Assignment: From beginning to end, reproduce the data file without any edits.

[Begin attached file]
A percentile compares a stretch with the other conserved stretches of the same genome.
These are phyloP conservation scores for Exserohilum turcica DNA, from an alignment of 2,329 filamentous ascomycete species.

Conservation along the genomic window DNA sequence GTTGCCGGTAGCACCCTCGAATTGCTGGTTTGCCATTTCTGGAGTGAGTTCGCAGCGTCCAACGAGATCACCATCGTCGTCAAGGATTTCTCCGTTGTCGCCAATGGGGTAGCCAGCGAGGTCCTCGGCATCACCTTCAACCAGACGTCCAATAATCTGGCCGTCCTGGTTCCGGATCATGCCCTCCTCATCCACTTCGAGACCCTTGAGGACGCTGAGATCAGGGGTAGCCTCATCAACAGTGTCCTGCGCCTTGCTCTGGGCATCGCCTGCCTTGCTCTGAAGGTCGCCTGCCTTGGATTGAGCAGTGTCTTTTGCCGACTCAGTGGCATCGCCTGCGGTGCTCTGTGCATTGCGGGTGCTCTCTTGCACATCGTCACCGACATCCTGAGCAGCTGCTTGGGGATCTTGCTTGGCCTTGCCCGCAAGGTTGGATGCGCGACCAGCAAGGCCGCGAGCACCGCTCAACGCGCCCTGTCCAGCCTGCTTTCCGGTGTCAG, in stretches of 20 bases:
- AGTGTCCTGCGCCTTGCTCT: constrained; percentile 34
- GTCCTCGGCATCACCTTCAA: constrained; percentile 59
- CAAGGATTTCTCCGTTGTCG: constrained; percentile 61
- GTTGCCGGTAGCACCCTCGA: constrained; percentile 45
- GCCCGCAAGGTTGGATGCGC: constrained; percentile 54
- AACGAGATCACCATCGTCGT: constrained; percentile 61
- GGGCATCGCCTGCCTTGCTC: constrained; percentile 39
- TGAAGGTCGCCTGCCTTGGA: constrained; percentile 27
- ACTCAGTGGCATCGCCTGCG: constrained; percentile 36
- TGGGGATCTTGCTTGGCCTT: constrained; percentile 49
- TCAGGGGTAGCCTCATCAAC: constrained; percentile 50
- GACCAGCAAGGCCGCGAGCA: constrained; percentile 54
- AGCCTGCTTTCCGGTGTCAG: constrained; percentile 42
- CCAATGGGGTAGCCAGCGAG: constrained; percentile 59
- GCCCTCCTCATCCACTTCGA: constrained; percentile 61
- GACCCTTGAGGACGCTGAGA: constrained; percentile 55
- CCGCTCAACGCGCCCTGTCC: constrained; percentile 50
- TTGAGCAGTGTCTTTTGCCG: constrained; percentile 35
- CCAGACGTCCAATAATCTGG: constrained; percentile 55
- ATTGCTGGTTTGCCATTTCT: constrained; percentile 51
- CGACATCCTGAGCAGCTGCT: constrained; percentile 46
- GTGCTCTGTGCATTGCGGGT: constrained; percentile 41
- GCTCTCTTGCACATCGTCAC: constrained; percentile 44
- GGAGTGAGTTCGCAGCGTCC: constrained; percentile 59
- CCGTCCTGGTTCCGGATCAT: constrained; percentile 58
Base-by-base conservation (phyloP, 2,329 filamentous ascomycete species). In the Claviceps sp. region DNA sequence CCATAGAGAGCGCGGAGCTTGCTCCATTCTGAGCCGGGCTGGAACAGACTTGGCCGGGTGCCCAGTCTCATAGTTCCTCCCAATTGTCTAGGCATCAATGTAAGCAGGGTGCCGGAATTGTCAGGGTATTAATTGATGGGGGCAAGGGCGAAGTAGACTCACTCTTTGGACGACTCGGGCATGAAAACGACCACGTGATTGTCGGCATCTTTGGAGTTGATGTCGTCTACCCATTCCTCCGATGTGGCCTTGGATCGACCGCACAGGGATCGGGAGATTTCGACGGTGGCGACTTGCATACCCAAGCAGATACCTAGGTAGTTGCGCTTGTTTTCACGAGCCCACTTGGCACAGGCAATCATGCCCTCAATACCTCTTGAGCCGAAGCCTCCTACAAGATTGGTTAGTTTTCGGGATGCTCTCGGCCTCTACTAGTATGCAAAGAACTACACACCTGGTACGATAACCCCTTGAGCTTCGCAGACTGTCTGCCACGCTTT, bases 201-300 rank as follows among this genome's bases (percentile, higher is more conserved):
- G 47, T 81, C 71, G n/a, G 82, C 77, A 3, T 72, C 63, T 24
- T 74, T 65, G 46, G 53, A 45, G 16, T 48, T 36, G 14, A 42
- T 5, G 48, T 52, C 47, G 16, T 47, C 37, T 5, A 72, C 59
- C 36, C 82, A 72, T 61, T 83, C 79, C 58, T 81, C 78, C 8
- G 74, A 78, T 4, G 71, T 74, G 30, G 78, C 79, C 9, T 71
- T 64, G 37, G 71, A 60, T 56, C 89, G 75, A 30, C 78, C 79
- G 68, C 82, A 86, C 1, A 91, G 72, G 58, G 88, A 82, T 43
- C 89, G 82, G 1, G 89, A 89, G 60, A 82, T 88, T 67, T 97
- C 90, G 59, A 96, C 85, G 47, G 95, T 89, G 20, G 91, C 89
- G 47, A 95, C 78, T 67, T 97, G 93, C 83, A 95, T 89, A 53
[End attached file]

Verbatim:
A percentile compares a stretch with the other conserved stretches of the same genome.
These are phyloP conservation scores for Exserohilum turcica DNA, from an alignment of 2,329 filamentous ascomycete species.

Conservation along the genomic window DNA sequence GTTGCCGGTAGCACCCTCGAATTGCTGGTTTGCCATTTCTGGAGTGAGTTCGCAGCGTCCAACGAGATCACCATCGTCGTCAAGGATTTCTCCGTTGTCGCCAATGGGGTAGCCAGCGAGGTCCTCGGCATCACCTTCAACCAGACGTCCAATAATCTGGCCGTCCTGGTTCCGGATCATGCCCTCCTCATCCACTTCGAGACCCTTGAGGACGCTGAGATCAGGGGTAGCCTCATCAACAGTGTCCTGCGCCTTGCTCTGGGCATCGCCTGCCTTGCTCTGAAGGTCGCCTGCCTTGGATTGAGCAGTGTCTTTTGCCGACTCAGTGGCATCGCCTGCGGTGCTCTGTGCATTGCGGGTGCTCTCTTGCACATCGTCACCGACATCCTGAGCAGCTGCTTGGGGATCTTGCTTGGCCTTGCCCGCAAGGTTGGATGCGCGACCAGCAAGGCCGCGAGCACCGCTCAACGCGCCCTGTCCAGCCTGCTTTCCGGTGTCAG, in stretches of 20 bases:
- AGTGTCCTGCGCCTTGCTCT: constrained; percentile 34
- GTCCTCGGCATCACCTTCAA: constrained; percentile 59
- CAAGGATTTCTCCGTTGTCG: constrained; percentile 61
- GTTGCCGGTAGCACCCTCGA: constrained; percentile 45
- GCCCGCAAGGTTGGATGCGC: constrained; percentile 54
- AACGAGATCACCATCGTCGT: constrained; percentile 61
- GGGCATCGCCTGCCTTGCTC: constrained; percentile 39
- TGAAGGTCGCCTGCCTTGGA: constrained; percentile 27
- ACTCAGTGGCATCGCCTGCG: constrained; percentile 36
- TGGGGATCTTGCTTGGCCTT: constrained; percentile 49
- TCAGGGGTAGCCTCATCAAC: constrained; percentile 50
- GACCAGCAAGGCCGCGAGCA: constrained; percentile 54
- AGCCTGCTTTCCGGTGTCAG: constrained; percentile 42
- CCAATGGGGTAGCCAGCGAG: constrained; percentile 59
- GCCCTCCTCATCCACTTCGA: constrained; percentile 61
- GACCCTTGAGGACGCTGAGA: constrained; percentile 55
- CCGCTCAACGCGCCCTGTCC: constrained; percentile 50
- TTGAGCAGTGTCTTTTGCCG: constrained; percentile 35
- CCAGACGTCCAATAATCTGG: constrained; percentile 55
- ATTGCTGGTTTGCCATTTCT: constrained; percentile 51
- CGACATCCTGAGCAGCTGCT: constrained; percentile 46
- GTGCTCTGTGCATTGCGGGT: constrained; percentile 41
- GCTCTCTTGCACATCGTCAC: constrained; percentile 44
- GGAGTGAGTTCGCAGCGTCC: constrained; percentile 59
- CCGTCCTGGTTCCGGATCAT: constrained; percentile 58
Base-by-base conservation (phyloP, 2,329 filamentous ascomycete species). In the Claviceps sp. region DNA sequence CCATAGAGAGCGCGGAGCTTGCTCCATTCTGAGCCGGGCTGGAACAGACTTGGCCGGGTGCCCAGTCTCATAGTTCCTCCCAATTGTCTAGGCATCAATGTAAGCAGGGTGCCGGAATTGTCAGGGTATTAATTGATGGGGGCAAGGGCGAAGTAGACTCACTCTTTGGACGACTCGGGCATGAAAACGACCACGTGATTGTCGGCATCTTTGGAGTTGATGTCGTCTACCCATTCCTCCGATGTGGCCTTGGATCGACCGCACAGGGATCGGGAGATTTCGACGGTGGCGACTTGCATACCCAAGCAGATACCTAGGTAGTTGCGCTTGTTTTCACGAGCCCACTTGGCACAGGCAATCATGCCCTCAATACCTCTTGAGCCGAAGCCTCCTACAAGATTGGTTAGTTTTCGGGATGCTCTCGGCCTCTACTAGTATGCAAAGAACTACACACCTGGTACGATAACCCCTTGAGCTTCGCAGACTGTCTGCCACGCTTT, bases 201-300 rank as follows among this genome's bases (percentile, higher is more conserved):
- G 47, T 81, C 71, G n/a, G 82, C 77, A 3, T 72, C 63, T 24
- T 74, T 65, G 46, G 53, A 45, G 16, T 48, T 36, G 14, A 42
- T 5, G 48, T 52, C 47, G 16, T 47, C 37, T 5, A 72, C 59
- C 36, C 82, A 72, T 61, T 83, C 79, C 58, T 81, C 78, C 8
- G 74, A 78, T 4, G 71, T 74, G 30, G 78, C 79, C 9, T 71
- T 64, G 37, G 71, A 60, T 56, C 89, G 75, A 30, C 78, C 79
- G 68, C 82, A 86, C 1, A 91, G 72, G 58, G 88, A 82, T 43
- C 89, G 82, G 1, G 89, A 89, G 60, A 82, T 88, T 67, T 97
- C 90, G 59, A 96, C 85, G 47, G 95, T 89, G 20, G 91, C 89
- G 47, A 95, C 78, T 67, T 97, G 93, C 83, A 95, T 89, A 53